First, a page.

From the collections at the Leavenworth County Historical Society and Museum. Reprinted with permission from The Leavenworth County Historical Society and Museum and the Leavenworth Times. Donated by Debra Graden.

Leavenworth Is an Old Town, One Which Has not Grown Big


City of Writer's Memory Was a 'Solid Town'--Is Unspoiled by Growth.

---EDITOR'S NOTE: George R. Cullen will be remembered best in Leavenworth by those persons who were in their teens about 50 years ago. He has, since leaving Leavenworth, established himself as a well-known writer, having held positions on many of the country's larger newspapers. In more recent years he has done publicity work and has been an advertising specialist for manufacturers of well-known household appliances. He now lives at Tulsa, Okla. The following article is the last of a three-part story which will appear in The Times.

by George R. Cullen

The Leavenworth I knew as a boy was a solid town. It was like so many other towns of that period. It had all kinds of businesses, mechanics, carpenters, bricklayers, plasterers and the like. There were well-to-do people, poor people, well people and sick people. Sympathetic neighbors took care of the poor and the sick . . . they considered themselves their brothers keepers. There were no community chests or relief organizations. There were no trade unions, and the term "open and closed shop" had not been invented. Men were hired for what they could do at the price the employer paid. They were fired when not satisfactory . . . or not longer needed. There were no strikes. "Big business" had not arrived, with all of its complications.

In those days the amount of money made by the stores and shops was not large . . . and the monetary rewards of mechanics and artisans were pitifully small compared with present day incomes But[sic} the people were happy. Men sang at their work. They married and reared families. The children went to school, came home, did chores, played with the neighbor children, and joined the family circle in the living room or dining room, whatever room in the house was the common meeting place of the family. The youngsters did "home work," or practiced music. Fathers read the newspapers; mother, when her work was done . . . it usually never was . . . knitted or did fancy work. The peaceful, normal life. There were no public dance halls. Bad boys and girls were corrected by their parents. Children obeyed their parents . . or else. The morals of the youth was not a problem. Crime existed, as it always has, and probably always will, but it was rare. People walked to and from work. Only the fortunate possessed a horse and buggy. Delivery wagons were then non-exixtent[sic]. Train rides were a luxury, and there were no Pullman cars. Homes were lighted with kerosene lamps. Some mighty powerful learning was accomplished with that kind of lightning. Candles had done as well in an earlier era.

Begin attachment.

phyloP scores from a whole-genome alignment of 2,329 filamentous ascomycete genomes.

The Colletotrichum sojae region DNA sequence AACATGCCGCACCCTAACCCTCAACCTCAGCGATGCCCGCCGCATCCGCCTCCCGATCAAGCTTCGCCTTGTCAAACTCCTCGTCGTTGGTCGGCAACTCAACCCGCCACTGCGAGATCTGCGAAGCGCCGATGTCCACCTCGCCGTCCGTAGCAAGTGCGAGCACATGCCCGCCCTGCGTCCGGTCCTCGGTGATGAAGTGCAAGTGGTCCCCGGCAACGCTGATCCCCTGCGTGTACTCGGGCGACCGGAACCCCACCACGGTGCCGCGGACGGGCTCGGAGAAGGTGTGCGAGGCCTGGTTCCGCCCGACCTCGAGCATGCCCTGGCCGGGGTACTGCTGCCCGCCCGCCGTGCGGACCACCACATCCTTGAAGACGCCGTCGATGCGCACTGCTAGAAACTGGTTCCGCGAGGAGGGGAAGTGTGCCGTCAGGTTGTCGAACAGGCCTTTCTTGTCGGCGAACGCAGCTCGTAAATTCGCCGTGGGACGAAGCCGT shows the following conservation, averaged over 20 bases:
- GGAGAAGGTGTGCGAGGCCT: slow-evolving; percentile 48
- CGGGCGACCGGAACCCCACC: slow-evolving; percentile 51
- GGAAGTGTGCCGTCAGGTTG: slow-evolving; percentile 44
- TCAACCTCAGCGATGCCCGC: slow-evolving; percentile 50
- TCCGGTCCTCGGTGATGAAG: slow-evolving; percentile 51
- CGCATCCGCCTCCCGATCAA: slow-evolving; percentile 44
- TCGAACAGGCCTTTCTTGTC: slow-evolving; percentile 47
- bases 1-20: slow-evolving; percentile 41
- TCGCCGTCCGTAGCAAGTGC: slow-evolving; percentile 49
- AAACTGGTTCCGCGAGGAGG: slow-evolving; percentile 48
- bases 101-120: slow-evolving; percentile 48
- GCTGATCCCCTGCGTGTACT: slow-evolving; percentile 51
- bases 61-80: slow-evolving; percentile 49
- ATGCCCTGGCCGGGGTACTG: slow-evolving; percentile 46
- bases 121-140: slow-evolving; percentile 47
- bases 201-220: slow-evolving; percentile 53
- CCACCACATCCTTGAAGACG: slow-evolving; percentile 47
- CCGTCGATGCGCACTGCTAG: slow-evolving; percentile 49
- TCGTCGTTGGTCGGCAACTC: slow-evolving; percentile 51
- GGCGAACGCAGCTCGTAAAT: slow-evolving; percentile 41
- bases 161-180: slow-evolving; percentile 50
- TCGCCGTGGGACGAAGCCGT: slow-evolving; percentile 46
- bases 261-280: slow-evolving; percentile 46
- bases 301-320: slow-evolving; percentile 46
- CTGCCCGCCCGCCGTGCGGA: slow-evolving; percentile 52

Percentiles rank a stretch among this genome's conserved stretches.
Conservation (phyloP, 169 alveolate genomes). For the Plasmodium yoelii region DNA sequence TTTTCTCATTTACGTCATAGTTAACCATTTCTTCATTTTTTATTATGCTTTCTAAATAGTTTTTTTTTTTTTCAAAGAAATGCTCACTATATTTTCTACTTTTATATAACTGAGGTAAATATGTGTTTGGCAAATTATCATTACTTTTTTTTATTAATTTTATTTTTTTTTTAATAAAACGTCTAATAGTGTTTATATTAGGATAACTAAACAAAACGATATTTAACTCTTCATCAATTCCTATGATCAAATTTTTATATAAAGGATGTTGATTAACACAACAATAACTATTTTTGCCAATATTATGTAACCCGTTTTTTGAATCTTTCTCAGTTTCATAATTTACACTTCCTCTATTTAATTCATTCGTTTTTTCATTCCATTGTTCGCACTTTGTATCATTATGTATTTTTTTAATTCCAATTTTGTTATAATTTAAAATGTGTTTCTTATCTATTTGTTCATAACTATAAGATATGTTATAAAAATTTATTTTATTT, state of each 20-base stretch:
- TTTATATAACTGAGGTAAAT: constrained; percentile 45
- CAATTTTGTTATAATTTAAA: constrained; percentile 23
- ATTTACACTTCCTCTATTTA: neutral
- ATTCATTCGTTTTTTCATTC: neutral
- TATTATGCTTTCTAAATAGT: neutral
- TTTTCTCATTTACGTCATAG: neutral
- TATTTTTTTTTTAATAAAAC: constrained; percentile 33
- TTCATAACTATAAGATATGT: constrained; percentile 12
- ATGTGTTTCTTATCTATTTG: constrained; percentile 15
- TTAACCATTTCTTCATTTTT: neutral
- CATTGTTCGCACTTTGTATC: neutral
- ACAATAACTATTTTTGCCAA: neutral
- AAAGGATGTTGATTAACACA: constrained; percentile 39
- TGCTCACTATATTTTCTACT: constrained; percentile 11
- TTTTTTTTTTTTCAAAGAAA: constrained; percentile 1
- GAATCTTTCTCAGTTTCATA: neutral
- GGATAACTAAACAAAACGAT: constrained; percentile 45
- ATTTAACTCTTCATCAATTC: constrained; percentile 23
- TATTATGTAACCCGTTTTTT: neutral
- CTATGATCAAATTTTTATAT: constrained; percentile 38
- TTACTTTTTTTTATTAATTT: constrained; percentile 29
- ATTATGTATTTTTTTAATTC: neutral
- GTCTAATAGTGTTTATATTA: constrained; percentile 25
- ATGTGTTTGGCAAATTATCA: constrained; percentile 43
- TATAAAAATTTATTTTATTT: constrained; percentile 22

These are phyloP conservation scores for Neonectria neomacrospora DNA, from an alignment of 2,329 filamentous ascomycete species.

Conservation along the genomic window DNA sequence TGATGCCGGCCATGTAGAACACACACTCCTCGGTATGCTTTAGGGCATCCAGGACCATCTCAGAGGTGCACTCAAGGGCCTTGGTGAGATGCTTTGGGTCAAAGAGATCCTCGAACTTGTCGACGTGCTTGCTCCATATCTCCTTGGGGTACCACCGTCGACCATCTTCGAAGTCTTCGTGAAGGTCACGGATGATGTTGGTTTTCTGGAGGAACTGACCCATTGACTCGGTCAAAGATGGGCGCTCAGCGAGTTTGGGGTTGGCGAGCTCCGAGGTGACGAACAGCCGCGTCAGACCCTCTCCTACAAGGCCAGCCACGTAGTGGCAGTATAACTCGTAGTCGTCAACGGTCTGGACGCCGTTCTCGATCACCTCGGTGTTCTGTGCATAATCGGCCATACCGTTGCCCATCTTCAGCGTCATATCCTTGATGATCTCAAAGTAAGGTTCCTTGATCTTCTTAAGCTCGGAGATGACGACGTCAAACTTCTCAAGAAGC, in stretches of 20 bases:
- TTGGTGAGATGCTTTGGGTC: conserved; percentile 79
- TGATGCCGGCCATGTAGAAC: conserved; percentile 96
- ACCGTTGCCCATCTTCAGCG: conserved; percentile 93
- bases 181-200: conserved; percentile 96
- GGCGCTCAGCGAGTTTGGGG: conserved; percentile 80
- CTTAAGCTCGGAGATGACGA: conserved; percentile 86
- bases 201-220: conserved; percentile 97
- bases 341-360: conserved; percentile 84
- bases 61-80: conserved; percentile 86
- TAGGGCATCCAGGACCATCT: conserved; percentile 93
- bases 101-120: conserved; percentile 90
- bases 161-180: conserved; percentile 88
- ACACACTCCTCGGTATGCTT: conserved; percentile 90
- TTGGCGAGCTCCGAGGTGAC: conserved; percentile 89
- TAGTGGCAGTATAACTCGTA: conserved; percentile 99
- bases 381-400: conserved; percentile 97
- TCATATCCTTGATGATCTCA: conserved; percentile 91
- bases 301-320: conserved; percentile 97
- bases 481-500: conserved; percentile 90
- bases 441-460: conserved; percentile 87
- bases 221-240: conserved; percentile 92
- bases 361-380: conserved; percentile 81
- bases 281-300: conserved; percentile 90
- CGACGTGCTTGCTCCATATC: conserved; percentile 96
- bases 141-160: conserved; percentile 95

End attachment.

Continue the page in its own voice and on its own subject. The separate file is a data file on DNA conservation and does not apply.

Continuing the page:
Leavenworth is an old city. It has not grown big. In this it is like most of the town in this country. In every state you will find for every bustling, fast growing city, hundreds that are static. Some of the cities that have mushroomed to might and have huge populations have been spoiled in the metamorphosis from little to big.

Leavenworth has been unspoiled by rapid growth. It can still look back upon its traditions with pride. Let nobody think lightly of the contribution of the people of America's town and villages to the sane thinking of the nation. If the writer knows his America, it is the people of the smaller cities that retain their perspective, that remember the terms of the Declaration of Independence and the Bill of Rights, and who thrill at the recital of Lincoln's Gettysburg Address. They are the backbone of this nation.

So I bring this saga of my boyhood to a close--reluctantly. It would be easy to extend recollections of persons, places and things to thrice the length of this article, so vivid are the memories of boyhood.

My salute to the old town! Since I trod its streets and countryside as a barefoot boy I have remembered and loved it. . .and so shall I until that hour when, like the Arab, I shall fold up my tent and silently steal away--away from this earth into the unseen temple.

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